Maintaining inimitable advantage through the people factor

The client
Our client on this assignment was a leading hotel group with international hotel operations spanning over twenty-four niche-market properties.  The Group has recorded steady growth for over forty years, spurred by its consistency of brand standards, which are the means by which it has been able to maintain unique high product and service standards across all its properties.
This client is positioned as the top quality destination for food, beverage and hotel accommodation in all its markets and the client's brand has come to be associated with excellence in the hospitality industry.  Service quality is the client's leading competitive advantage, and is supported by a deep commitment to staff training and development.
Apart from a keen dedication to continuous operations training, this client also depends on a steady commitment to the development of management competencies across its business units to maintain its “Leading Hotels of the World” brand standards, and to distinguish itself as a niche employer in the industry.
Client requirements
The client was looking to strengthen their middle to senior management competencies  in four ways:
1.  By establishing a process through which hotel management graduates from hotel schools would be integrated into the business in order that they quickly adapt to the group’s performance requirements in various areas, operating standards, culture
2.  By providing newly recruited hotel school graduate managers practical, work-based opportunities to grow and mature into the full management responsibilities they would be taking up in the company
3.  By establishing a process through which supervisors and junior managers that may not have received formal hotel management training, but who had accumulated many years of experience in hotel operations could advance their careers in hospitality to management levels
4.  By establishing a process through which the client would open up the management of its hotel operations to a growing number of high-performing graduate recruits, but who were not hoteliers by training.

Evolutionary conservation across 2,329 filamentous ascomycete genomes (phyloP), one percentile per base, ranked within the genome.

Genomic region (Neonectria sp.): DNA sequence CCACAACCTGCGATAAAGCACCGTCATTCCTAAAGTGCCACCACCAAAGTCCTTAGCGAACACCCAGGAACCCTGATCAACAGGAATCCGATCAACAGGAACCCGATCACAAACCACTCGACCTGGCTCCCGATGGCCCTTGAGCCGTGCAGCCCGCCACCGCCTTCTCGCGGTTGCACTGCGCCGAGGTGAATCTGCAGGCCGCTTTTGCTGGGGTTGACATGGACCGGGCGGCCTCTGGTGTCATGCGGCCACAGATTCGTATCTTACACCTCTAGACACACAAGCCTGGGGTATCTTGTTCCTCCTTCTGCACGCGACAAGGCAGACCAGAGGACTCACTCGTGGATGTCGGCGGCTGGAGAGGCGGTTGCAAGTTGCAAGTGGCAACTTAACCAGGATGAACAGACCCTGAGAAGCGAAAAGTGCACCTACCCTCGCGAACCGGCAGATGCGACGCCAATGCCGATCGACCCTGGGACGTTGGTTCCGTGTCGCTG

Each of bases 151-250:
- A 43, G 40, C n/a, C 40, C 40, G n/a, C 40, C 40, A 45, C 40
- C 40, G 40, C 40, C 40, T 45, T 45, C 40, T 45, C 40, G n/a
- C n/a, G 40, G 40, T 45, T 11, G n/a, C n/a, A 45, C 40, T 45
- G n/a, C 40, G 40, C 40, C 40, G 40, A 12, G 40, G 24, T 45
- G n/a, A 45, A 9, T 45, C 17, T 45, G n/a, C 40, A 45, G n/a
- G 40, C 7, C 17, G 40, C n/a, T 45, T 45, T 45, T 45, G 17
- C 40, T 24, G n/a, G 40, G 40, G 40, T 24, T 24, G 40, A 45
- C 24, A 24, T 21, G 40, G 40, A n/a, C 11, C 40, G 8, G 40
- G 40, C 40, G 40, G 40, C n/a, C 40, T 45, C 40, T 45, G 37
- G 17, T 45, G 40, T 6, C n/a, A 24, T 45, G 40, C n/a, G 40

Our approach
We worked with the client to develop a comprehensive Graduate Development Programme (GDP), to which the client was able to admit selected persons as newly recruited hotel school graduates, as experienced hotel employees but who may not have had any hotel training; as non-hotel graduate trainees that wanted to join careers in hotel management.
The programme was built around three pillars of graduate development: professional development; business improvement; and personal development.  Learning and development activities on the programme required the graduate trainees to rotate around various business units, with specific learning objectives to be achieved in each planned area.
Two particularly important elements of this programme were the training of senior management on how to support graduate development programmes within the company, and the structured work-based projects that the graduate trainees were required to undertake as part of their GDP.  These work-based projects required the persons on the programme to  identify, and fully plan for, business improvement proposals in the specific areas they would have been working in the course of their management development programme.
Significant outcomes
On average, every two years the client enrolls between six to ten graduate trainees on this programme.  The programme has been an enormous success in the business and become a vital component of staff development.
The client has further diversified enrolment on the GDP across the countries that the client is present, with the programme evolving into a comprehensive, multi-cultural programme through which the client is able to obtain standardised and consistent development of graduate trainees and from which the business continues to earn well-deserved benefits. 

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